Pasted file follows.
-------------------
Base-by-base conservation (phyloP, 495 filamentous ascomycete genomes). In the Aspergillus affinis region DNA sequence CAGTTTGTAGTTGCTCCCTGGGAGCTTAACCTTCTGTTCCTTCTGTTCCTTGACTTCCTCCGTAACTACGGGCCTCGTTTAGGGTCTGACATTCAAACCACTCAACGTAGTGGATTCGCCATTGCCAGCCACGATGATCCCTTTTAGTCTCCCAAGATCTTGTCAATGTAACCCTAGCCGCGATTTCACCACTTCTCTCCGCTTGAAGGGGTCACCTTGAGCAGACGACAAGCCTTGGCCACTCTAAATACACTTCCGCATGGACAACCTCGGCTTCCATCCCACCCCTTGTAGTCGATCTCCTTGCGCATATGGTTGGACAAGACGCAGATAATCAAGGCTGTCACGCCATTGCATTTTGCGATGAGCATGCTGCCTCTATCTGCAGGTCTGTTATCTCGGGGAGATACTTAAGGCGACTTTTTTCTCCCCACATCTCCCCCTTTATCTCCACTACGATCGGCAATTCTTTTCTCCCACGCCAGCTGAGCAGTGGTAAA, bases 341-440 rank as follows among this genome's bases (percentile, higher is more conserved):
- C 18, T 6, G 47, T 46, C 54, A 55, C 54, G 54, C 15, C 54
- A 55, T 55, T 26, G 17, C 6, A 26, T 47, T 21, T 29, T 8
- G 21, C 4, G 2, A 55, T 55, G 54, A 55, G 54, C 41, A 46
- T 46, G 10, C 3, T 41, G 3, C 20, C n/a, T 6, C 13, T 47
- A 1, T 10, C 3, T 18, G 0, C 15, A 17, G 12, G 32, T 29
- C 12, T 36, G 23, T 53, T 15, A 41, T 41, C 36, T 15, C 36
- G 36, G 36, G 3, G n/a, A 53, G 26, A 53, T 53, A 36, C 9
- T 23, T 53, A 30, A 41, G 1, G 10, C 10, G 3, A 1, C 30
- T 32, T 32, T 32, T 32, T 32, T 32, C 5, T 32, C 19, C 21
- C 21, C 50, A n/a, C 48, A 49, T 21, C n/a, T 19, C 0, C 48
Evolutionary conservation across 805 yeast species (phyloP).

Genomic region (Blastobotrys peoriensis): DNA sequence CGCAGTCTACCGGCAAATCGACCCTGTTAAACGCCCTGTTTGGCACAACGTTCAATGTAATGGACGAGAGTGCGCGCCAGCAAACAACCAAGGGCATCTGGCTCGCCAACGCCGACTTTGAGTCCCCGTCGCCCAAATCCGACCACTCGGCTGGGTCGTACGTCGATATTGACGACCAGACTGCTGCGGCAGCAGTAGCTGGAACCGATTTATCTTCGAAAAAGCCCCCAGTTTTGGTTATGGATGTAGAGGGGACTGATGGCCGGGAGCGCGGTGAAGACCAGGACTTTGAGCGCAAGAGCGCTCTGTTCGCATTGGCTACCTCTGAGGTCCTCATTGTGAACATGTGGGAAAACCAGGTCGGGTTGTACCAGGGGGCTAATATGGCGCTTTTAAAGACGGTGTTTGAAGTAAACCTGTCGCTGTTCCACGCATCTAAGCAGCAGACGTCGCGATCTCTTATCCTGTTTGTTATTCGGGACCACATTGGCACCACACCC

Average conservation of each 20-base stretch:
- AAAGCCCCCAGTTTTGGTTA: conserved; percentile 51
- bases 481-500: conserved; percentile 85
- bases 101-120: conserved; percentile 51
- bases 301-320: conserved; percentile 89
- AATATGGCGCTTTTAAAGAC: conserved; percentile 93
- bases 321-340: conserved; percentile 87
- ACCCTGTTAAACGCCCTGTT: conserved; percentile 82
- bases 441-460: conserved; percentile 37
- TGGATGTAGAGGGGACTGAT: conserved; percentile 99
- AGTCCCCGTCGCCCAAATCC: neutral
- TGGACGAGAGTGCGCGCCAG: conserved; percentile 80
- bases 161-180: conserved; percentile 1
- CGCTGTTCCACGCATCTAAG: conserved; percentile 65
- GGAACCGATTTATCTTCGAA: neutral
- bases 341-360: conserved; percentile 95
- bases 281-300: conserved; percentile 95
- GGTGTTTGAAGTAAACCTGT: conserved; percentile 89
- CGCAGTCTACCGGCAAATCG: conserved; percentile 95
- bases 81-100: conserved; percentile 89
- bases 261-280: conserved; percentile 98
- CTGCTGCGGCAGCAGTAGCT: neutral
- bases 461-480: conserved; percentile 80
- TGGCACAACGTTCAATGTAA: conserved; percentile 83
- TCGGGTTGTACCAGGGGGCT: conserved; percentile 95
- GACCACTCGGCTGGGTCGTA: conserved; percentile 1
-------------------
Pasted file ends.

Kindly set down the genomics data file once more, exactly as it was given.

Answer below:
Base-by-base conservation (phyloP, 495 filamentous ascomycete genomes). In the Aspergillus affinis region DNA sequence CAGTTTGTAGTTGCTCCCTGGGAGCTTAACCTTCTGTTCCTTCTGTTCCTTGACTTCCTCCGTAACTACGGGCCTCGTTTAGGGTCTGACATTCAAACCACTCAACGTAGTGGATTCGCCATTGCCAGCCACGATGATCCCTTTTAGTCTCCCAAGATCTTGTCAATGTAACCCTAGCCGCGATTTCACCACTTCTCTCCGCTTGAAGGGGTCACCTTGAGCAGACGACAAGCCTTGGCCACTCTAAATACACTTCCGCATGGACAACCTCGGCTTCCATCCCACCCCTTGTAGTCGATCTCCTTGCGCATATGGTTGGACAAGACGCAGATAATCAAGGCTGTCACGCCATTGCATTTTGCGATGAGCATGCTGCCTCTATCTGCAGGTCTGTTATCTCGGGGAGATACTTAAGGCGACTTTTTTCTCCCCACATCTCCCCCTTTATCTCCACTACGATCGGCAATTCTTTTCTCCCACGCCAGCTGAGCAGTGGTAAA, bases 341-440 rank as follows among this genome's bases (percentile, higher is more conserved):
- C 18, T 6, G 47, T 46, C 54, A 55, C 54, G 54, C 15, C 54
- A 55, T 55, T 26, G 17, C 6, A 26, T 47, T 21, T 29, T 8
- G 21, C 4, G 2, A 55, T 55, G 54, A 55, G 54, C 41, A 46
- T 46, G 10, C 3, T 41, G 3, C 20, C n/a, T 6, C 13, T 47
- A 1, T 10, C 3, T 18, G 0, C 15, A 17, G 12, G 32, T 29
- C 12, T 36, G 23, T 53, T 15, A 41, T 41, C 36, T 15, C 36
- G 36, G 36, G 3, G n/a, A 53, G 26, A 53, T 53, A 36, C 9
- T 23, T 53, A 30, A 41, G 1, G 10, C 10, G 3, A 1, C 30
- T 32, T 32, T 32, T 32, T 32, T 32, C 5, T 32, C 19, C 21
- C 21, C 50, A n/a, C 48, A 49, T 21, C n/a, T 19, C 0, C 48
Evolutionary conservation across 805 yeast species (phyloP).

Genomic region (Blastobotrys peoriensis): DNA sequence CGCAGTCTACCGGCAAATCGACCCTGTTAAACGCCCTGTTTGGCACAACGTTCAATGTAATGGACGAGAGTGCGCGCCAGCAAACAACCAAGGGCATCTGGCTCGCCAACGCCGACTTTGAGTCCCCGTCGCCCAAATCCGACCACTCGGCTGGGTCGTACGTCGATATTGACGACCAGACTGCTGCGGCAGCAGTAGCTGGAACCGATTTATCTTCGAAAAAGCCCCCAGTTTTGGTTATGGATGTAGAGGGGACTGATGGCCGGGAGCGCGGTGAAGACCAGGACTTTGAGCGCAAGAGCGCTCTGTTCGCATTGGCTACCTCTGAGGTCCTCATTGTGAACATGTGGGAAAACCAGGTCGGGTTGTACCAGGGGGCTAATATGGCGCTTTTAAAGACGGTGTTTGAAGTAAACCTGTCGCTGTTCCACGCATCTAAGCAGCAGACGTCGCGATCTCTTATCCTGTTTGTTATTCGGGACCACATTGGCACCACACCC

Average conservation of each 20-base stretch:
- AAAGCCCCCAGTTTTGGTTA: conserved; percentile 51
- bases 481-500: conserved; percentile 85
- bases 101-120: conserved; percentile 51
- bases 301-320: conserved; percentile 89
- AATATGGCGCTTTTAAAGAC: conserved; percentile 93
- bases 321-340: conserved; percentile 87
- ACCCTGTTAAACGCCCTGTT: conserved; percentile 82
- bases 441-460: conserved; percentile 37
- TGGATGTAGAGGGGACTGAT: conserved; percentile 99
- AGTCCCCGTCGCCCAAATCC: neutral
- TGGACGAGAGTGCGCGCCAG: conserved; percentile 80
- bases 161-180: conserved; percentile 1
- CGCTGTTCCACGCATCTAAG: conserved; percentile 65
- GGAACCGATTTATCTTCGAA: neutral
- bases 341-360: conserved; percentile 95
- bases 281-300: conserved; percentile 95
- GGTGTTTGAAGTAAACCTGT: conserved; percentile 89
- CGCAGTCTACCGGCAAATCG: conserved; percentile 95
- bases 81-100: conserved; percentile 89
- bases 261-280: conserved; percentile 98
- CTGCTGCGGCAGCAGTAGCT: neutral
- bases 461-480: conserved; percentile 80
- TGGCACAACGTTCAATGTAA: conserved; percentile 83
- TCGGGTTGTACCAGGGGGCT: conserved; percentile 95
- GACCACTCGGCTGGGTCGTA: conserved; percentile 1